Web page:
Int. J. Dev. Biol. 51: 429 - 438 (2007)
doi: 10.1387/ijdb.072390fg
© UPV/EHU Press

The molecular biology of ear development - "Twenty years are nothing"

Fernando Giraldez1,* and Bernd Fritzsch

1Departament de Ciències Experimentals i de la Salut, Universitat Pompeu Fabra, Parc de Recerca Biomèdica de Barcelona (PRBB), Barcelona, Spain and 2Creighton University, Department of Biomedical Sciences, Omaha, NE, USA

ABSTRACT Views of classical biological problems changed dramatically with the rise of molecular biology as a common framework. It was indeed the new language of life sciences. Molecular biology increasingly moved us towards a unified view of developmental genetics as ideas and techniques were imported to vertebrates from other biological systems where genetics was in a more advanced state. The ultimate advance has been the ability to actually perform genetic manipulations in vertebrate organisms that were almost unthinkable before. During the last two decades these technical advances entered into and affected the research on ear development. These events are still very recent and have been with us for no longer than two decades, which is the reason for the title of this article. This new scenario forms the basis of the current and productive work of many laboratories, and this is what this Special Issue of The International Journal of Developmental Biology wants to show, presenting a snapshot of insights at the beginning of the 21st Century. In this article, we give an overview of the topics that are addressed in this Ear Development Special Issue, and also we take the opportunity to informally dig into the genealogy of some of those topics, trying to link the current work with some classical work of the past.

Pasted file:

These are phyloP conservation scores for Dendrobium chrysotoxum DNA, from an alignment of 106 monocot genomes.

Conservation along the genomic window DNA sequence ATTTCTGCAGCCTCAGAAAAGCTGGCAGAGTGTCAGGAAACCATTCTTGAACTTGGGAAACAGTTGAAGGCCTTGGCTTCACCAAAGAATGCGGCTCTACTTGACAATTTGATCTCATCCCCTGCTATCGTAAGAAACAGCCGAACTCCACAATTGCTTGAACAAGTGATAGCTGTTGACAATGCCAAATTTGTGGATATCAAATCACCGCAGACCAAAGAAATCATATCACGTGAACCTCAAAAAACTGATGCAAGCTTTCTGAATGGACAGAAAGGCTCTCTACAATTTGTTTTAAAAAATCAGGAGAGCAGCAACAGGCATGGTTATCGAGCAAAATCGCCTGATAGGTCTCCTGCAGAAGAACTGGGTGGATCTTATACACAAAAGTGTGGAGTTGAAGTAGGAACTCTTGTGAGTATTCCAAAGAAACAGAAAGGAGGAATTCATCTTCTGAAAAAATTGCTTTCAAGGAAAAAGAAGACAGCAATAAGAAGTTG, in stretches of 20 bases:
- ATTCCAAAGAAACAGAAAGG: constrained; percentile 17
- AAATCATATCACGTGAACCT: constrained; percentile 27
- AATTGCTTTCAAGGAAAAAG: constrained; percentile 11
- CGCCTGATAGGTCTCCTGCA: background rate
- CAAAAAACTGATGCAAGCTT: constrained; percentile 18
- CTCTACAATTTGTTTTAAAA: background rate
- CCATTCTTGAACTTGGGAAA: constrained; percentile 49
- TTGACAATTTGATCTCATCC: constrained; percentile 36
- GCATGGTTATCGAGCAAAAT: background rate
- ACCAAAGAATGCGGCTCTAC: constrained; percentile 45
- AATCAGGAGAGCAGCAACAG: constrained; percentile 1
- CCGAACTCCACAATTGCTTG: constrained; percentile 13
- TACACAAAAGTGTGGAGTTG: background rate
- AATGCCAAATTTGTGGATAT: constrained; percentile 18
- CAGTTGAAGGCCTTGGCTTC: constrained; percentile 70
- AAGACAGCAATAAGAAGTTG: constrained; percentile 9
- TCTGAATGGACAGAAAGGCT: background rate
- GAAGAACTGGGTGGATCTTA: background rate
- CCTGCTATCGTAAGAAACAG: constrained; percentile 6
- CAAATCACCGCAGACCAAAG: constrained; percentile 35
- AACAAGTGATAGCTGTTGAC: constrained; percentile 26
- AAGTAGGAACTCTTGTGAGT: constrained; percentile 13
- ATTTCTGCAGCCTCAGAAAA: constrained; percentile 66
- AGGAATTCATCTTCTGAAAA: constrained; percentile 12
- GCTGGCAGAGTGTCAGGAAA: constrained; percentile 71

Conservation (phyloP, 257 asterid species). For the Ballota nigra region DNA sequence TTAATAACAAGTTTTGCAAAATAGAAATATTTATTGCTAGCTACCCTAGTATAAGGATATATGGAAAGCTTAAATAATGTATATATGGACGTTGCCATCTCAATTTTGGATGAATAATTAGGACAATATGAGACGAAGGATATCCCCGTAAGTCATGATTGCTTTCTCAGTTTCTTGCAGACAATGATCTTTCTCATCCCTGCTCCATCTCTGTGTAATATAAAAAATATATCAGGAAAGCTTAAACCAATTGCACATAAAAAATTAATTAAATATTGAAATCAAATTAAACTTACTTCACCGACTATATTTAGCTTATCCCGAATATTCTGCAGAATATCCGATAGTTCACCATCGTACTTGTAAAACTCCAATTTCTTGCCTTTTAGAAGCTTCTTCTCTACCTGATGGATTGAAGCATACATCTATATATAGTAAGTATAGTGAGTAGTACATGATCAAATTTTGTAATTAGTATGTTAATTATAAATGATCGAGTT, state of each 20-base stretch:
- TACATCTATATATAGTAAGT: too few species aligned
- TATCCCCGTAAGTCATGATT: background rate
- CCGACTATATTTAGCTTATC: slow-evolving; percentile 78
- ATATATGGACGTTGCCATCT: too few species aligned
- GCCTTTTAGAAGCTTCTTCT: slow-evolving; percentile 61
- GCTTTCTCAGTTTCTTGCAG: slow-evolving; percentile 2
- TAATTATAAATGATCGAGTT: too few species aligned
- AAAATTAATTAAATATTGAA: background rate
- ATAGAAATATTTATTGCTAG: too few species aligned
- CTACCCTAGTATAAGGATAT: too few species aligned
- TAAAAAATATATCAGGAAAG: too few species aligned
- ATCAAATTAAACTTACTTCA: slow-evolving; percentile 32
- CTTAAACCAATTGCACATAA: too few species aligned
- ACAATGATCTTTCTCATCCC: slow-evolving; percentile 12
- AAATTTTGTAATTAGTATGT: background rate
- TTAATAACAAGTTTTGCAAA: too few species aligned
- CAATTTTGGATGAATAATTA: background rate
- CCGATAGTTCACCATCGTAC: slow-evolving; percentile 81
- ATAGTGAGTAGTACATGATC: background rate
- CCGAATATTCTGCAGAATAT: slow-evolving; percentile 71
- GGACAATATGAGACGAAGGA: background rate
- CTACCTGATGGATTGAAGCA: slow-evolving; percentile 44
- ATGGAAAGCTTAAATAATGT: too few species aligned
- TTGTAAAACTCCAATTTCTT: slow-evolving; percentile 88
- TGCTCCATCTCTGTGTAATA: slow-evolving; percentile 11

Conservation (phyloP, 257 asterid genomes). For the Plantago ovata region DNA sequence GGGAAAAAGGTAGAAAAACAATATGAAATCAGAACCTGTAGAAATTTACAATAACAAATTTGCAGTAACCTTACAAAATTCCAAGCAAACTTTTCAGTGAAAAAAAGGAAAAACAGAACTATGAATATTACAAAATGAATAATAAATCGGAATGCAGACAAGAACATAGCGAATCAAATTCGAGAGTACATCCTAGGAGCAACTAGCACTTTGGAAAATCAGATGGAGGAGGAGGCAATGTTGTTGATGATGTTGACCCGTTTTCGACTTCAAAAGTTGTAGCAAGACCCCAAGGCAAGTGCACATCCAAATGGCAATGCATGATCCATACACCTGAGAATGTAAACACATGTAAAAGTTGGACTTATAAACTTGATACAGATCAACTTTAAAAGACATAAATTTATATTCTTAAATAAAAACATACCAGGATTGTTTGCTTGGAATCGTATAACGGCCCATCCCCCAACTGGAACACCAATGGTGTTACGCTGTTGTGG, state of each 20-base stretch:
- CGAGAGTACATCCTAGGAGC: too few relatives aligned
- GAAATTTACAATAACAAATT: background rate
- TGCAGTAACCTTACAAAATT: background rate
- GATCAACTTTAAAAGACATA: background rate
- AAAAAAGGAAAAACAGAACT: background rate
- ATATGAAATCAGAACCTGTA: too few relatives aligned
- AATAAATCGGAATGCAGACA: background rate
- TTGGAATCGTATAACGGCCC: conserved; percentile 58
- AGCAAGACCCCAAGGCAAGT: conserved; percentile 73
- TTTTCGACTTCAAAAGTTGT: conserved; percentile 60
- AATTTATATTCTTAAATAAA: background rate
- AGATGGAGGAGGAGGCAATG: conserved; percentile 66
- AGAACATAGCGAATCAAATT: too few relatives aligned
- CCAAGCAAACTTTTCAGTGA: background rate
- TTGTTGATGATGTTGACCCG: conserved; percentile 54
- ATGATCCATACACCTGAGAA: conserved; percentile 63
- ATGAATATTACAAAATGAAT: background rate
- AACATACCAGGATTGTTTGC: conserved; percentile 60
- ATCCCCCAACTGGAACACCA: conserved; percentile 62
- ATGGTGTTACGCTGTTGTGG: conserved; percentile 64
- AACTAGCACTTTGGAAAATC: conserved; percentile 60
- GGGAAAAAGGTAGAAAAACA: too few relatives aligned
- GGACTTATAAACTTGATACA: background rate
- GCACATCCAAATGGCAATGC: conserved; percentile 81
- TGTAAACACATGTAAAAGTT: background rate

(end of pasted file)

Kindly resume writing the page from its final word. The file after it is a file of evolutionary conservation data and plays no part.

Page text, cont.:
cell fate, patterning, hair cell, otic neuron, morphogenesis, evolution, regeneration

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